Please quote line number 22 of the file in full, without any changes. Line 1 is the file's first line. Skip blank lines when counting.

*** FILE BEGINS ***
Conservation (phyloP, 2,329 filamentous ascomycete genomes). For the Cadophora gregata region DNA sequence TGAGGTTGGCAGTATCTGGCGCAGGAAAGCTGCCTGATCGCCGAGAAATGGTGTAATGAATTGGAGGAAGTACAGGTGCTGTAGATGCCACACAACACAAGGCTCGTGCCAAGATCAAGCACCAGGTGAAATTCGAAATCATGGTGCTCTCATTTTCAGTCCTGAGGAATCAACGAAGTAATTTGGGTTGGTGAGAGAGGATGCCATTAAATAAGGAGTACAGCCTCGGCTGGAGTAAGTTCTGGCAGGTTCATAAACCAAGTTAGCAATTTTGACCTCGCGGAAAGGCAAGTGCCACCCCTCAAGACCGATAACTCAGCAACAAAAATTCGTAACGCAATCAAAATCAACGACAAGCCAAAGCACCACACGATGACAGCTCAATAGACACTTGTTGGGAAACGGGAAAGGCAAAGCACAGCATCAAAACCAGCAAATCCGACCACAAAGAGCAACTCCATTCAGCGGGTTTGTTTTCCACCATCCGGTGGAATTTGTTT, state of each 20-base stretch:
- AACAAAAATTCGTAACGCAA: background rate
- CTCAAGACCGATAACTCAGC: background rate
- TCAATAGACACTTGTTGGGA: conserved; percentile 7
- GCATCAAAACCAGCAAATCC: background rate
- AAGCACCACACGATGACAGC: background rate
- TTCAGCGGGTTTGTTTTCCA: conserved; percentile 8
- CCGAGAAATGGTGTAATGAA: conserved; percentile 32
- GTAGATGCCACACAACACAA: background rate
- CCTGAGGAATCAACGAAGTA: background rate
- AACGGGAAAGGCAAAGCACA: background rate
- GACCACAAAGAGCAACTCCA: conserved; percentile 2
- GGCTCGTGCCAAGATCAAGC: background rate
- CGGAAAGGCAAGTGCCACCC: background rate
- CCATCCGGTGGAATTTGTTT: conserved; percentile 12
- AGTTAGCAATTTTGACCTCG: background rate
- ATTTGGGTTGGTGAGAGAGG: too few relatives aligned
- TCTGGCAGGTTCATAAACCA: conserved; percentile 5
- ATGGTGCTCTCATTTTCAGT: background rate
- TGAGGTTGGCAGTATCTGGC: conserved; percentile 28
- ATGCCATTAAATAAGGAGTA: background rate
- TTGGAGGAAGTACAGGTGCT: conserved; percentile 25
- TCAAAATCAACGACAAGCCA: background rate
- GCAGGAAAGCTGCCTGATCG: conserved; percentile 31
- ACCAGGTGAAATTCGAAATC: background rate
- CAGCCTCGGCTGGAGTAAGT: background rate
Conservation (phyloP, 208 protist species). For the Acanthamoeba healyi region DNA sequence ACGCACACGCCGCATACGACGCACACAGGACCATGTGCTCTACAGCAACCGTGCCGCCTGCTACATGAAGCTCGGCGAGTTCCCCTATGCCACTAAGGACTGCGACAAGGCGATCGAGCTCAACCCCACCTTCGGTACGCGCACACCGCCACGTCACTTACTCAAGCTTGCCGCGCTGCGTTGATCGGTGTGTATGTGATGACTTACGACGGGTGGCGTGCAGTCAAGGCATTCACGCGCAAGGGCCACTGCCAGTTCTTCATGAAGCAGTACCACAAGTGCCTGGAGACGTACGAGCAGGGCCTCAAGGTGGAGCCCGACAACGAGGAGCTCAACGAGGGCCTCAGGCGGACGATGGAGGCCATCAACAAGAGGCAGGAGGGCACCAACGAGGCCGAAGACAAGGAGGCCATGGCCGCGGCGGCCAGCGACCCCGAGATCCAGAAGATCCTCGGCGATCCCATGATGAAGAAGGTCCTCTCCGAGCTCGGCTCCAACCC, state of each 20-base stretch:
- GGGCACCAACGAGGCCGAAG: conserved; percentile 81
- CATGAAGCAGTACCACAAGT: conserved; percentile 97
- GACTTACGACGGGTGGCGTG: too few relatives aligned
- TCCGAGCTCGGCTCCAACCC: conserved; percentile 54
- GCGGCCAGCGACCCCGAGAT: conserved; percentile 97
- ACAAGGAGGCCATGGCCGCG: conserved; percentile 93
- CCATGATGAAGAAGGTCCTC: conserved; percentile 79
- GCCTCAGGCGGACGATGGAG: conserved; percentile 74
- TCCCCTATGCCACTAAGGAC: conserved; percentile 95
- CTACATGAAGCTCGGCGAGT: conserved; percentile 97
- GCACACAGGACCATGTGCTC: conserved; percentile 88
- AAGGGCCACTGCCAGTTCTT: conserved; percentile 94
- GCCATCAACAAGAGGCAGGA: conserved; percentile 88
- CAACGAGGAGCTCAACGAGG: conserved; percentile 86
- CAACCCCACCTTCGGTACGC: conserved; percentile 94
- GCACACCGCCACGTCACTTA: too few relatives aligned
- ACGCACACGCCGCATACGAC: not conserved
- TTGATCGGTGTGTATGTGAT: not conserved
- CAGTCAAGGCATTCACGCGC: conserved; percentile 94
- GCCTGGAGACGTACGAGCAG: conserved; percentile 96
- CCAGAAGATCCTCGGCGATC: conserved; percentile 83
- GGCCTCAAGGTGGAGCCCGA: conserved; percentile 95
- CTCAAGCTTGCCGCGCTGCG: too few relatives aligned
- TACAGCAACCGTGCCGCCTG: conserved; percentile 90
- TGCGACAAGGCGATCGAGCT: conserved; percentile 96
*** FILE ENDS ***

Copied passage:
- TTGGAGGAAGTACAGGTGCT: conserved; percentile 25